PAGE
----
You'll never want to go into a dark basement again after reading this! Recommended to fans of horror and dark fantasy....more
Abel narrates a story about his mysterious past in the "green mansions" of the Venezuelan rainforest. When he was a young revolutionary, he had to goAbel narrates a story about his mysterious past in the "green mansions" of the Venezuelan rainforest. When he was a young revolutionary, he had to go into hiding in an Indian village in the Parahuari Mountains. He went exploring in a nearby forest where the Indians refused to walk, fearing the presence of an evil spirit, the Daughter of the Didi. She was a half-wild girl named Rima who lived close to nature, hiding while singing with soft warbling sounds. "Again and again as I stood there listening it sounded, now so faint and apparently far off as to be scarcely audible; then all at once it would ring out bright and clear within a few yards of me, as if the shy little thing had suddenly grown bold; but, far or near, the vocalist remained invisible, and at length the tantalising melody ceased altogether."
This romantic fantasy show the author's love of the natural world of South America. It portrayed an allegorical ideal world where man lives in harmony with nature. Although Hudson's writing is very descriptive and flowery, the book kept my interest because of its imaginative quality. Published in 1904, some parts of the book would be considered offensive by today's standards concerning native people. It mentioned the superiority of the white man even though the native Indians provided help to Abel, and kept him from starving to death many times during the course of his adventures.
"Grendel" is a retelling of the epic poem "Beowulf" from the point of view of the monster, Grendel. The poem was written in Old English sometime betwe"Grendel" is a retelling of the epic poem "Beowulf" from the point of view of the monster, Grendel. The poem was written in Old English sometime between the 8th and 11th Century. The monster had been attacking the Scyldings in the mead hall of Hrothgar, the king of the Danes. The hero Beowulf, a Geat, destroyed Grendel. Although the poem "Beowulf" also tells of further adventures of the hero, the retelling ends with the death of Grendel.
In "Grandel" the narrator-monster has been living in a cave with his mother. He ventures out to observe the savage humans populate the area, and finally form a complex civilization. He hears the Shaper, a blind harpist-poet, tell beautiful mythical tales about ancient warriors, which inspire Hrothgar, although the stories have little factual basis.
When he reaches adulthood, Grendel asks philosophical questions of the Dragon, who has a fatalistic view of life. This confuses Grendel who has been hearing the Shapers' imaginative heroic view. The Dragon gives Grendel a magical gift--weapons could no longer penetrate Grendel's skin.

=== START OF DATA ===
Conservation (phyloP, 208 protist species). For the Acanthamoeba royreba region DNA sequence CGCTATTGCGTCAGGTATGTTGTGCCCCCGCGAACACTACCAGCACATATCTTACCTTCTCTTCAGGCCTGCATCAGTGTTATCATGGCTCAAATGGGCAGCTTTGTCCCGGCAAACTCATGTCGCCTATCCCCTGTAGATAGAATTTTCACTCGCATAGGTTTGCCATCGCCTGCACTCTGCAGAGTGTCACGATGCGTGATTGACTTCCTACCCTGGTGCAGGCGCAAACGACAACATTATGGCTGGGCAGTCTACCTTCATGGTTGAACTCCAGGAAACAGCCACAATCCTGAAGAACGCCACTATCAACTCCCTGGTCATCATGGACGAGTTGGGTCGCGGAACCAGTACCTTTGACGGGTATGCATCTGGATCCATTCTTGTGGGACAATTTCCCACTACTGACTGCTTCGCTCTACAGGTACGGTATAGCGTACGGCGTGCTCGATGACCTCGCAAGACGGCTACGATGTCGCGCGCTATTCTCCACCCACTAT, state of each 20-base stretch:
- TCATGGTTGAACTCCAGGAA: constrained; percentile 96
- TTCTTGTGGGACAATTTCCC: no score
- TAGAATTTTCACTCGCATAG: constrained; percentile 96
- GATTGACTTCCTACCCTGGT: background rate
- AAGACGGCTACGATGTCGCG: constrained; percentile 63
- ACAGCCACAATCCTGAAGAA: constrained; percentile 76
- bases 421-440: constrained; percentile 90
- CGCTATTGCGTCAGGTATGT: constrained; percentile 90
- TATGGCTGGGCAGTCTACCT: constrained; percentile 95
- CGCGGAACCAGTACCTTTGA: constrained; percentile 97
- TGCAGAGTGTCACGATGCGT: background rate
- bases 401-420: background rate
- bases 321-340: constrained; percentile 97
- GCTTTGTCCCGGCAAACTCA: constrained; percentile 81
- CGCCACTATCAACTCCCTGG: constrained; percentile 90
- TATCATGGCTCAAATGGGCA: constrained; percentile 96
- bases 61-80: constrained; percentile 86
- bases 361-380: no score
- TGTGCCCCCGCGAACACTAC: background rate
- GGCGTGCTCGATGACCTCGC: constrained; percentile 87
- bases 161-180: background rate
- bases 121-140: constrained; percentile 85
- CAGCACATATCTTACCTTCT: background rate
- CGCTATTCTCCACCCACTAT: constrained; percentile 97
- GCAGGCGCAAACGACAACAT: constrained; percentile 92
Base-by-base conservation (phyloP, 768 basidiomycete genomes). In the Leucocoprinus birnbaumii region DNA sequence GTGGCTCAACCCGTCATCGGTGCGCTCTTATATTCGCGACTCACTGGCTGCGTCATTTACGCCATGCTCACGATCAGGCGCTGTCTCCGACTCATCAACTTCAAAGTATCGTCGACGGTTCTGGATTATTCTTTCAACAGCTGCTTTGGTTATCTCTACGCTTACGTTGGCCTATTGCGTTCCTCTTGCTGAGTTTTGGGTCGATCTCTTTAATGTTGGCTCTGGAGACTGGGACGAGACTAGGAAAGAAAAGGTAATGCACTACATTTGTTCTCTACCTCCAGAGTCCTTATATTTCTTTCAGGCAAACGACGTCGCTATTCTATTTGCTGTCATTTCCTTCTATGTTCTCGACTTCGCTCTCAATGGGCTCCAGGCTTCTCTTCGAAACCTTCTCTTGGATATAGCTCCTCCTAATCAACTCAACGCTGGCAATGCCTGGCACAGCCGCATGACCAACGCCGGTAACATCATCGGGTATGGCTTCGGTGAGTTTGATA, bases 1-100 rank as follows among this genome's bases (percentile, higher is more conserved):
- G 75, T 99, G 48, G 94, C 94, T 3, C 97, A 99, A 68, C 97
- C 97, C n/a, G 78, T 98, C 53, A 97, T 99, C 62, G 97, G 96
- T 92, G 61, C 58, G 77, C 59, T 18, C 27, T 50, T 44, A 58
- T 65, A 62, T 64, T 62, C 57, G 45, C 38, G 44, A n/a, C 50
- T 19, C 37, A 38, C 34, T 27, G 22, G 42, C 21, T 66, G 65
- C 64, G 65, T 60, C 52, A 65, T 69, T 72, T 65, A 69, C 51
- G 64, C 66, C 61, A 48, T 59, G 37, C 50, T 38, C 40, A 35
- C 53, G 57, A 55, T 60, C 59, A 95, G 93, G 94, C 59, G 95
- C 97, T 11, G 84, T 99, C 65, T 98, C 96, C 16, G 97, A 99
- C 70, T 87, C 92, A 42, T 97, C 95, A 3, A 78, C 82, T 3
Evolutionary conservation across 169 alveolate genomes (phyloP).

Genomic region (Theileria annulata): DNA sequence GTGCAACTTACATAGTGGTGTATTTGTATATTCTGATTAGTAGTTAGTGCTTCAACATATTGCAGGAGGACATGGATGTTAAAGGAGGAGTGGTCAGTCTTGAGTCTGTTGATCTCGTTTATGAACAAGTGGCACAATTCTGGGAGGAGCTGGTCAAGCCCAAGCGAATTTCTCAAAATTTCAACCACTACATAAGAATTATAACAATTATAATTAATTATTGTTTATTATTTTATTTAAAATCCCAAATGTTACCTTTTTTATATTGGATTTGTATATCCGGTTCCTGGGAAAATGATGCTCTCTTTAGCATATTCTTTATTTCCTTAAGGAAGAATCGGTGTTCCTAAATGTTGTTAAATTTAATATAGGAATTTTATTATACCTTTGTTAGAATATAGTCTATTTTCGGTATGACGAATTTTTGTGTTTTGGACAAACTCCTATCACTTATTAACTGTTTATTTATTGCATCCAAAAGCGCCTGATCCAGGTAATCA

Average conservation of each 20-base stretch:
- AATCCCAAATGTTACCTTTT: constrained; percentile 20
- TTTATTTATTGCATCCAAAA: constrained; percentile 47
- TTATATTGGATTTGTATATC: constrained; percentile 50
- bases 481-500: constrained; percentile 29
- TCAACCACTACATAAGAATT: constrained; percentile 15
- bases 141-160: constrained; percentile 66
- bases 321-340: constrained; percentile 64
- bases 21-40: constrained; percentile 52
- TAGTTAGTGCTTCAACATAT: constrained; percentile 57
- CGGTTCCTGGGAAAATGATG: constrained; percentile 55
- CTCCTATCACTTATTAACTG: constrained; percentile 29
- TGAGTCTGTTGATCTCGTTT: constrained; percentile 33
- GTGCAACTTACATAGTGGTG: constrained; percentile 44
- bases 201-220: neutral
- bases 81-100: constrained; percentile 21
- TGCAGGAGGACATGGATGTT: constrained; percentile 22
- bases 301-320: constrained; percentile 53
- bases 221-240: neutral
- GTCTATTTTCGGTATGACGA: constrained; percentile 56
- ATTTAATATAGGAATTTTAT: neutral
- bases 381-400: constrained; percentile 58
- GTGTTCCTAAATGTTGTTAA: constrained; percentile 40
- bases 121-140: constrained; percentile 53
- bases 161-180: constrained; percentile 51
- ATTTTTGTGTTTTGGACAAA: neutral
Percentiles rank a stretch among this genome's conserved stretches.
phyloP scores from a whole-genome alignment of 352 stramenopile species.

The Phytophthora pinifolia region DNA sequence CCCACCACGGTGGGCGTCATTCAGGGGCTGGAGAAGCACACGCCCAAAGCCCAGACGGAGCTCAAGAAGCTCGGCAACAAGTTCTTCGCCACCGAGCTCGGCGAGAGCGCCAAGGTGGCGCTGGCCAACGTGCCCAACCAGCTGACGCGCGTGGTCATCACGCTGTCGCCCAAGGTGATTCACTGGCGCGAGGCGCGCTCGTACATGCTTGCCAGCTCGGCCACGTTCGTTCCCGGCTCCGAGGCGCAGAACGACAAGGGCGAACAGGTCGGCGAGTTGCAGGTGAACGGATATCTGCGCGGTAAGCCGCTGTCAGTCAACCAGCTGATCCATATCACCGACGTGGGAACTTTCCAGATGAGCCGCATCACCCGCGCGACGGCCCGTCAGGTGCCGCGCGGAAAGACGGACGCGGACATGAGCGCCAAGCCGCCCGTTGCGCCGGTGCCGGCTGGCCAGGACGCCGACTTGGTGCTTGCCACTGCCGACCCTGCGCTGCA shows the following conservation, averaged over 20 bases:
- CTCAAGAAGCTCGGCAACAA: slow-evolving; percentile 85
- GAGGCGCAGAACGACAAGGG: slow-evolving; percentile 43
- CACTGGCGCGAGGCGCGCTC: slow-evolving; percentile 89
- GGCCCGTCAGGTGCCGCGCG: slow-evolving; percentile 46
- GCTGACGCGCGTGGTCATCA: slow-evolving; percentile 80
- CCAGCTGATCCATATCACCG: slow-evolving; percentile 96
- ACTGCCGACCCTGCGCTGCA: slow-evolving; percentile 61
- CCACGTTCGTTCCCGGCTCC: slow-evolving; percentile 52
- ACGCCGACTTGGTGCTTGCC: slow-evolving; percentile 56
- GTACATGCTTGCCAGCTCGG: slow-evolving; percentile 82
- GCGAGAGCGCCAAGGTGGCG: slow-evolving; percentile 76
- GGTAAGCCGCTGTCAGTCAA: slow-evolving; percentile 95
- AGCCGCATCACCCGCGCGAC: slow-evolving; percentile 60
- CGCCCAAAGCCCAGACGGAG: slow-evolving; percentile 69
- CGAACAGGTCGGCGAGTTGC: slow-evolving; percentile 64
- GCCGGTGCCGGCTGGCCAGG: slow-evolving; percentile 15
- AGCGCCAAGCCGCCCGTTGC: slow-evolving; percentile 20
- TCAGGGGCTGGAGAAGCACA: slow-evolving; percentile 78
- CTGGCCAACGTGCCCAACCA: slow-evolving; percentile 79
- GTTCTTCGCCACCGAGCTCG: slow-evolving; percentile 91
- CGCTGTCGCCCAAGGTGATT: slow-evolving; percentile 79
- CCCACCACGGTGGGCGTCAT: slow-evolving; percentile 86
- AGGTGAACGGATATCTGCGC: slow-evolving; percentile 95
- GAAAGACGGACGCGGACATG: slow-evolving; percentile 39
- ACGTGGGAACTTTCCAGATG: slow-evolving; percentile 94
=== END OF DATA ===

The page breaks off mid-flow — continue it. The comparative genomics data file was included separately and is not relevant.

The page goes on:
The Shaper tells the tale of the two sons of Adam and Eve, Cain and Abel. Cain is the ancestor of Grendel, while humans are the descendants of Abel. Although they look different, Grendel and the humans had a common language, common ways of thinking, and a shared heritage. Grendel felt isolated and lonely, and found life tedious because he had no companions to talk with.
Grendel would spy on the Scyldings in the night, and attacked them for twelve years. Boewulf and a group of Geats eventually arrive by boat to help the Scyldings destroy the monster.
The story was written in beautiful poetic prose. Even though Grendel committed terrible deeds, he also had a sympathetic lonely side to him and an appreciation of beauty. One could see life through the monster's eyes. The book was also nicely illustrated by Emil Antonucci with wonderful woodcut prints of Grendel's head....more
The novella, The Little Prince, tells of the encounter between an adult and his inner child, the little prince. It can be appreciated by both childrenThe novella, The Little Prince, tells of the encounter between an adult and his inner child, the little prince. It can be appreciated by both children and adults on different levels. The pilot narrator crashes in the Sahara, and sees a tiny golden-haired boy, the little prince, who had come from a far asteroid where he had lived with a single rose. Their conversations are part fantasy and part philosophical--thoughts about the superficial world of adults who lack the imagination and open-mindedness of children. The prince, who is confused about his feelings for the rose, meets a fox who tells him his secret about love: "One sees clearly only with the heart. What is essential is invisible to the eye."